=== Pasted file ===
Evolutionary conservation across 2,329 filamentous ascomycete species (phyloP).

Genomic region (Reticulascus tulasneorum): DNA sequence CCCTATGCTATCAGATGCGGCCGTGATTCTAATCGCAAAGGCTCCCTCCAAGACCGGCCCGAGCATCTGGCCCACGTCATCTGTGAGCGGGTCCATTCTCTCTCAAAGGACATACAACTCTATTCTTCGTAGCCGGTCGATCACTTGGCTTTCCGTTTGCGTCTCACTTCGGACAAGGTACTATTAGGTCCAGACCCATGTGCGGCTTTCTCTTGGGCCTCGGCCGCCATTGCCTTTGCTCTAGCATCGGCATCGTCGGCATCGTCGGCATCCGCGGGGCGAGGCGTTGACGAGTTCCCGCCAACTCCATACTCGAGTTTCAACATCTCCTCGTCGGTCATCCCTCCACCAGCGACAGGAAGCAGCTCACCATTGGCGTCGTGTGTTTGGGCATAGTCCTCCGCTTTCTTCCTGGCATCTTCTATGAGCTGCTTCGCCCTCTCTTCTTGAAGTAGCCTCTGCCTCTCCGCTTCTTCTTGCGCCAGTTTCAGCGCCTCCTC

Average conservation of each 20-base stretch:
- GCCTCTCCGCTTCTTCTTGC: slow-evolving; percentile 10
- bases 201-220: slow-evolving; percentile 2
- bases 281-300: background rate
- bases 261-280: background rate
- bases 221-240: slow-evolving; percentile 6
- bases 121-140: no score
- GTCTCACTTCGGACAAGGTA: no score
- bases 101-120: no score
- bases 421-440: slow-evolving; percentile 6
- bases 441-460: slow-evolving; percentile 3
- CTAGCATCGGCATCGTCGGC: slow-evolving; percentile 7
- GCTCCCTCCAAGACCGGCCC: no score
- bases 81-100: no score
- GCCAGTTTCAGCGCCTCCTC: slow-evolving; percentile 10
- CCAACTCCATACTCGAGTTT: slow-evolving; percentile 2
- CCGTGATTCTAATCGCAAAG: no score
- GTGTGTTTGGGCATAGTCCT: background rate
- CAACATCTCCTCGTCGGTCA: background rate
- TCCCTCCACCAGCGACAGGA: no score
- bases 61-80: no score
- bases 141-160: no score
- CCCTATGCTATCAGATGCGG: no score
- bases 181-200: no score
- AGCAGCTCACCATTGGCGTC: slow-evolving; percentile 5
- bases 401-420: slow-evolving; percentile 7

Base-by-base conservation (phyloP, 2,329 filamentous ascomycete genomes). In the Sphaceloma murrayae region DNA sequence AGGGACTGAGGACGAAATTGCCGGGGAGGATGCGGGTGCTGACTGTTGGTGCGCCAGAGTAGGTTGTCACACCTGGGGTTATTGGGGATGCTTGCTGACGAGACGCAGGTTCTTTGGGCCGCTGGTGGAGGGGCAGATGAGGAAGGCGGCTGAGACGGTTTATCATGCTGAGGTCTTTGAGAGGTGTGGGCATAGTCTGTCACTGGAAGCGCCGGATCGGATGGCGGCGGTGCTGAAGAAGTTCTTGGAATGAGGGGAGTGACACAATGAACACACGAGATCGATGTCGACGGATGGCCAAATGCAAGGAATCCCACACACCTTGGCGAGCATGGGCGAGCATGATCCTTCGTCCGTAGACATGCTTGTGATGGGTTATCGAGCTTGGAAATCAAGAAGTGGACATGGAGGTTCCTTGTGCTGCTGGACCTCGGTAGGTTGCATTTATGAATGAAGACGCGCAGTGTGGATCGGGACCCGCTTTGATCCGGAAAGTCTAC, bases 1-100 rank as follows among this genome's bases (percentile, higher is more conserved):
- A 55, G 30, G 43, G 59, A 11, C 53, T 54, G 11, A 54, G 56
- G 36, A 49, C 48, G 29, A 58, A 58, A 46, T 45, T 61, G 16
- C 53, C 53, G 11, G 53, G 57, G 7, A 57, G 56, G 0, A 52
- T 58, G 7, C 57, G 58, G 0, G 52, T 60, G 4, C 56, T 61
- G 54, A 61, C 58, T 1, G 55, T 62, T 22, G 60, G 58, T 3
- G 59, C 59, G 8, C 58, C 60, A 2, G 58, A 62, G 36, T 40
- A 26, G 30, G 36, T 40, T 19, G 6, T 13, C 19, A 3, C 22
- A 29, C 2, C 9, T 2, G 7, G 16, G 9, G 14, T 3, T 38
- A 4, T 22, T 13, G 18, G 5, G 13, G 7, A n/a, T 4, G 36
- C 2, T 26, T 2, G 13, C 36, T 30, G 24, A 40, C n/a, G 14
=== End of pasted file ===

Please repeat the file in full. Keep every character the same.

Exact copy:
Evolutionary conservation across 2,329 filamentous ascomycete species (phyloP).

Genomic region (Reticulascus tulasneorum): DNA sequence CCCTATGCTATCAGATGCGGCCGTGATTCTAATCGCAAAGGCTCCCTCCAAGACCGGCCCGAGCATCTGGCCCACGTCATCTGTGAGCGGGTCCATTCTCTCTCAAAGGACATACAACTCTATTCTTCGTAGCCGGTCGATCACTTGGCTTTCCGTTTGCGTCTCACTTCGGACAAGGTACTATTAGGTCCAGACCCATGTGCGGCTTTCTCTTGGGCCTCGGCCGCCATTGCCTTTGCTCTAGCATCGGCATCGTCGGCATCGTCGGCATCCGCGGGGCGAGGCGTTGACGAGTTCCCGCCAACTCCATACTCGAGTTTCAACATCTCCTCGTCGGTCATCCCTCCACCAGCGACAGGAAGCAGCTCACCATTGGCGTCGTGTGTTTGGGCATAGTCCTCCGCTTTCTTCCTGGCATCTTCTATGAGCTGCTTCGCCCTCTCTTCTTGAAGTAGCCTCTGCCTCTCCGCTTCTTCTTGCGCCAGTTTCAGCGCCTCCTC

Average conservation of each 20-base stretch:
- GCCTCTCCGCTTCTTCTTGC: slow-evolving; percentile 10
- bases 201-220: slow-evolving; percentile 2
- bases 281-300: background rate
- bases 261-280: background rate
- bases 221-240: slow-evolving; percentile 6
- bases 121-140: no score
- GTCTCACTTCGGACAAGGTA: no score
- bases 101-120: no score
- bases 421-440: slow-evolving; percentile 6
- bases 441-460: slow-evolving; percentile 3
- CTAGCATCGGCATCGTCGGC: slow-evolving; percentile 7
- GCTCCCTCCAAGACCGGCCC: no score
- bases 81-100: no score
- GCCAGTTTCAGCGCCTCCTC: slow-evolving; percentile 10
- CCAACTCCATACTCGAGTTT: slow-evolving; percentile 2
- CCGTGATTCTAATCGCAAAG: no score
- GTGTGTTTGGGCATAGTCCT: background rate
- CAACATCTCCTCGTCGGTCA: background rate
- TCCCTCCACCAGCGACAGGA: no score
- bases 61-80: no score
- bases 141-160: no score
- CCCTATGCTATCAGATGCGG: no score
- bases 181-200: no score
- AGCAGCTCACCATTGGCGTC: slow-evolving; percentile 5
- bases 401-420: slow-evolving; percentile 7

Base-by-base conservation (phyloP, 2,329 filamentous ascomycete genomes). In the Sphaceloma murrayae region DNA sequence AGGGACTGAGGACGAAATTGCCGGGGAGGATGCGGGTGCTGACTGTTGGTGCGCCAGAGTAGGTTGTCACACCTGGGGTTATTGGGGATGCTTGCTGACGAGACGCAGGTTCTTTGGGCCGCTGGTGGAGGGGCAGATGAGGAAGGCGGCTGAGACGGTTTATCATGCTGAGGTCTTTGAGAGGTGTGGGCATAGTCTGTCACTGGAAGCGCCGGATCGGATGGCGGCGGTGCTGAAGAAGTTCTTGGAATGAGGGGAGTGACACAATGAACACACGAGATCGATGTCGACGGATGGCCAAATGCAAGGAATCCCACACACCTTGGCGAGCATGGGCGAGCATGATCCTTCGTCCGTAGACATGCTTGTGATGGGTTATCGAGCTTGGAAATCAAGAAGTGGACATGGAGGTTCCTTGTGCTGCTGGACCTCGGTAGGTTGCATTTATGAATGAAGACGCGCAGTGTGGATCGGGACCCGCTTTGATCCGGAAAGTCTAC, bases 1-100 rank as follows among this genome's bases (percentile, higher is more conserved):
- A 55, G 30, G 43, G 59, A 11, C 53, T 54, G 11, A 54, G 56
- G 36, A 49, C 48, G 29, A 58, A 58, A 46, T 45, T 61, G 16
- C 53, C 53, G 11, G 53, G 57, G 7, A 57, G 56, G 0, A 52
- T 58, G 7, C 57, G 58, G 0, G 52, T 60, G 4, C 56, T 61
- G 54, A 61, C 58, T 1, G 55, T 62, T 22, G 60, G 58, T 3
- G 59, C 59, G 8, C 58, C 60, A 2, G 58, A 62, G 36, T 40
- A 26, G 30, G 36, T 40, T 19, G 6, T 13, C 19, A 3, C 22
- A 29, C 2, C 9, T 2, G 7, G 16, G 9, G 14, T 3, T 38
- A 4, T 22, T 13, G 18, G 5, G 13, G 7, A n/a, T 4, G 36
- C 2, T 26, T 2, G 13, C 36, T 30, G 24, A 40, C n/a, G 14